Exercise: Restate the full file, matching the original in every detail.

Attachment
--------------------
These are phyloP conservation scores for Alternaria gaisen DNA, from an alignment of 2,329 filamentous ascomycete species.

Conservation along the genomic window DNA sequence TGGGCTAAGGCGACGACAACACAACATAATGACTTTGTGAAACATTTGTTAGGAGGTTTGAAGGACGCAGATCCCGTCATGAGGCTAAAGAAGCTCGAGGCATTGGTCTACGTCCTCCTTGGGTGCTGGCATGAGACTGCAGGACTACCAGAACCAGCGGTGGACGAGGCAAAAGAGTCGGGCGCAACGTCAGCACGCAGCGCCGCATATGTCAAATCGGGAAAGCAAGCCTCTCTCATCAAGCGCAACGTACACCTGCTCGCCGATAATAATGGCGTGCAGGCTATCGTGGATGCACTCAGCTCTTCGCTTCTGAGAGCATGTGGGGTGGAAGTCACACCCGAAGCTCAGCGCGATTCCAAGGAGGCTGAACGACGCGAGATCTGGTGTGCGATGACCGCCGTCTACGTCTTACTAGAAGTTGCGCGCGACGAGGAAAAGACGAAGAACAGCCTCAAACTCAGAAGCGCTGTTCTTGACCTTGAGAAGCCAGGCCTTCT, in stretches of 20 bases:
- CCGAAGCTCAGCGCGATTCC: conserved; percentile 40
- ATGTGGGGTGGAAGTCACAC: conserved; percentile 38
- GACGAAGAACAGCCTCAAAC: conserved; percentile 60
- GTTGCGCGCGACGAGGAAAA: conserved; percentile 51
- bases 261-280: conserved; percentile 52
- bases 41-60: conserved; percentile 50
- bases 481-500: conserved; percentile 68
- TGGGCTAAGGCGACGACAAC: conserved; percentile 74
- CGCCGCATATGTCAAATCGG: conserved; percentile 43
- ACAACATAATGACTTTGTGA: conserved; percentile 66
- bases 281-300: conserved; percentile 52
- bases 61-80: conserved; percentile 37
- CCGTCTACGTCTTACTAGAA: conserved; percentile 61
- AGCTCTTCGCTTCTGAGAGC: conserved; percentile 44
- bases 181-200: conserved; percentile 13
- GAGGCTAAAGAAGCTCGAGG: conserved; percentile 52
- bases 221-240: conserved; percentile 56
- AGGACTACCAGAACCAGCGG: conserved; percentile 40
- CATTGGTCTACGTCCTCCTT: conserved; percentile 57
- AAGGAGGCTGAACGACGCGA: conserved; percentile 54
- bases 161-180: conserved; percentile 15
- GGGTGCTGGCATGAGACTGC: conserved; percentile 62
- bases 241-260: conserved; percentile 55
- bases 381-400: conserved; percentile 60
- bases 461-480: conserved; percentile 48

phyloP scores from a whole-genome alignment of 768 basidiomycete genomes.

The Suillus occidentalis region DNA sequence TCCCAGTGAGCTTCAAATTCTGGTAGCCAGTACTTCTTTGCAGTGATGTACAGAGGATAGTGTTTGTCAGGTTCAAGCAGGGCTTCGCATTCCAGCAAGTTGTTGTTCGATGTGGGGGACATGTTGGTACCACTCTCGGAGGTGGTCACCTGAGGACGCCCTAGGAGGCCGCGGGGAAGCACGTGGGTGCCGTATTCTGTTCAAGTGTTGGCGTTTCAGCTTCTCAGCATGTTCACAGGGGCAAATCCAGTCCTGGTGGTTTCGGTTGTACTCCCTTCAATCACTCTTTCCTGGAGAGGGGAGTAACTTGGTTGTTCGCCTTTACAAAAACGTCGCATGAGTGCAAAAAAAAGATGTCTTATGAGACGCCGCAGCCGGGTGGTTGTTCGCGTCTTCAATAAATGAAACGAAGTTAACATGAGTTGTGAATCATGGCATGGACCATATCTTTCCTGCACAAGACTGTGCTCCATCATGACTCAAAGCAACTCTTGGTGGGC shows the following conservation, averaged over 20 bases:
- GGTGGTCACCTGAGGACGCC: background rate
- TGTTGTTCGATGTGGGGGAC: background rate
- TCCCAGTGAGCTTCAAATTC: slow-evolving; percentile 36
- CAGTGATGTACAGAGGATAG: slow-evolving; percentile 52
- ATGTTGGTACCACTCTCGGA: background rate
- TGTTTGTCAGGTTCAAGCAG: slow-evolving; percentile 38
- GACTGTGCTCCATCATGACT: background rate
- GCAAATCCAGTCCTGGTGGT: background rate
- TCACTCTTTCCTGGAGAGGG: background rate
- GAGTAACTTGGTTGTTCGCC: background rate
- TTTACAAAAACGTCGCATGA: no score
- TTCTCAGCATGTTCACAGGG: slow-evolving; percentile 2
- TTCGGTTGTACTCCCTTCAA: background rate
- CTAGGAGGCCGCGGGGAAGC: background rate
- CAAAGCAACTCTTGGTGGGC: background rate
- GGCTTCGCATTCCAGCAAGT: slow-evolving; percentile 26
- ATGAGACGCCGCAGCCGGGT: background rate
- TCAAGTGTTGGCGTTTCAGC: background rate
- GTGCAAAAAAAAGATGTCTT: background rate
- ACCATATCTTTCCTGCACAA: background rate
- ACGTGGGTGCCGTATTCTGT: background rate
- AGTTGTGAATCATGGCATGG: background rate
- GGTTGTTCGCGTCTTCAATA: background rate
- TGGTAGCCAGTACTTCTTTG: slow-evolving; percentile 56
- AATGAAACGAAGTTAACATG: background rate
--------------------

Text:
These are phyloP conservation scores for Alternaria gaisen DNA, from an alignment of 2,329 filamentous ascomycete species.

Conservation along the genomic window DNA sequence TGGGCTAAGGCGACGACAACACAACATAATGACTTTGTGAAACATTTGTTAGGAGGTTTGAAGGACGCAGATCCCGTCATGAGGCTAAAGAAGCTCGAGGCATTGGTCTACGTCCTCCTTGGGTGCTGGCATGAGACTGCAGGACTACCAGAACCAGCGGTGGACGAGGCAAAAGAGTCGGGCGCAACGTCAGCACGCAGCGCCGCATATGTCAAATCGGGAAAGCAAGCCTCTCTCATCAAGCGCAACGTACACCTGCTCGCCGATAATAATGGCGTGCAGGCTATCGTGGATGCACTCAGCTCTTCGCTTCTGAGAGCATGTGGGGTGGAAGTCACACCCGAAGCTCAGCGCGATTCCAAGGAGGCTGAACGACGCGAGATCTGGTGTGCGATGACCGCCGTCTACGTCTTACTAGAAGTTGCGCGCGACGAGGAAAAGACGAAGAACAGCCTCAAACTCAGAAGCGCTGTTCTTGACCTTGAGAAGCCAGGCCTTCT, in stretches of 20 bases:
- CCGAAGCTCAGCGCGATTCC: conserved; percentile 40
- ATGTGGGGTGGAAGTCACAC: conserved; percentile 38
- GACGAAGAACAGCCTCAAAC: conserved; percentile 60
- GTTGCGCGCGACGAGGAAAA: conserved; percentile 51
- bases 261-280: conserved; percentile 52
- bases 41-60: conserved; percentile 50
- bases 481-500: conserved; percentile 68
- TGGGCTAAGGCGACGACAAC: conserved; percentile 74
- CGCCGCATATGTCAAATCGG: conserved; percentile 43
- ACAACATAATGACTTTGTGA: conserved; percentile 66
- bases 281-300: conserved; percentile 52
- bases 61-80: conserved; percentile 37
- CCGTCTACGTCTTACTAGAA: conserved; percentile 61
- AGCTCTTCGCTTCTGAGAGC: conserved; percentile 44
- bases 181-200: conserved; percentile 13
- GAGGCTAAAGAAGCTCGAGG: conserved; percentile 52
- bases 221-240: conserved; percentile 56
- AGGACTACCAGAACCAGCGG: conserved; percentile 40
- CATTGGTCTACGTCCTCCTT: conserved; percentile 57
- AAGGAGGCTGAACGACGCGA: conserved; percentile 54
- bases 161-180: conserved; percentile 15
- GGGTGCTGGCATGAGACTGC: conserved; percentile 62
- bases 241-260: conserved; percentile 55
- bases 381-400: conserved; percentile 60
- bases 461-480: conserved; percentile 48

phyloP scores from a whole-genome alignment of 768 basidiomycete genomes.

The Suillus occidentalis region DNA sequence TCCCAGTGAGCTTCAAATTCTGGTAGCCAGTACTTCTTTGCAGTGATGTACAGAGGATAGTGTTTGTCAGGTTCAAGCAGGGCTTCGCATTCCAGCAAGTTGTTGTTCGATGTGGGGGACATGTTGGTACCACTCTCGGAGGTGGTCACCTGAGGACGCCCTAGGAGGCCGCGGGGAAGCACGTGGGTGCCGTATTCTGTTCAAGTGTTGGCGTTTCAGCTTCTCAGCATGTTCACAGGGGCAAATCCAGTCCTGGTGGTTTCGGTTGTACTCCCTTCAATCACTCTTTCCTGGAGAGGGGAGTAACTTGGTTGTTCGCCTTTACAAAAACGTCGCATGAGTGCAAAAAAAAGATGTCTTATGAGACGCCGCAGCCGGGTGGTTGTTCGCGTCTTCAATAAATGAAACGAAGTTAACATGAGTTGTGAATCATGGCATGGACCATATCTTTCCTGCACAAGACTGTGCTCCATCATGACTCAAAGCAACTCTTGGTGGGC shows the following conservation, averaged over 20 bases:
- GGTGGTCACCTGAGGACGCC: background rate
- TGTTGTTCGATGTGGGGGAC: background rate
- TCCCAGTGAGCTTCAAATTC: slow-evolving; percentile 36
- CAGTGATGTACAGAGGATAG: slow-evolving; percentile 52
- ATGTTGGTACCACTCTCGGA: background rate
- TGTTTGTCAGGTTCAAGCAG: slow-evolving; percentile 38
- GACTGTGCTCCATCATGACT: background rate
- GCAAATCCAGTCCTGGTGGT: background rate
- TCACTCTTTCCTGGAGAGGG: background rate
- GAGTAACTTGGTTGTTCGCC: background rate
- TTTACAAAAACGTCGCATGA: no score
- TTCTCAGCATGTTCACAGGG: slow-evolving; percentile 2
- TTCGGTTGTACTCCCTTCAA: background rate
- CTAGGAGGCCGCGGGGAAGC: background rate
- CAAAGCAACTCTTGGTGGGC: background rate
- GGCTTCGCATTCCAGCAAGT: slow-evolving; percentile 26
- ATGAGACGCCGCAGCCGGGT: background rate
- TCAAGTGTTGGCGTTTCAGC: background rate
- GTGCAAAAAAAAGATGTCTT: background rate
- ACCATATCTTTCCTGCACAA: background rate
- ACGTGGGTGCCGTATTCTGT: background rate
- AGTTGTGAATCATGGCATGG: background rate
- GGTTGTTCGCGTCTTCAATA: background rate
- TGGTAGCCAGTACTTCTTTG: slow-evolving; percentile 56
- AATGAAACGAAGTTAACATG: background rate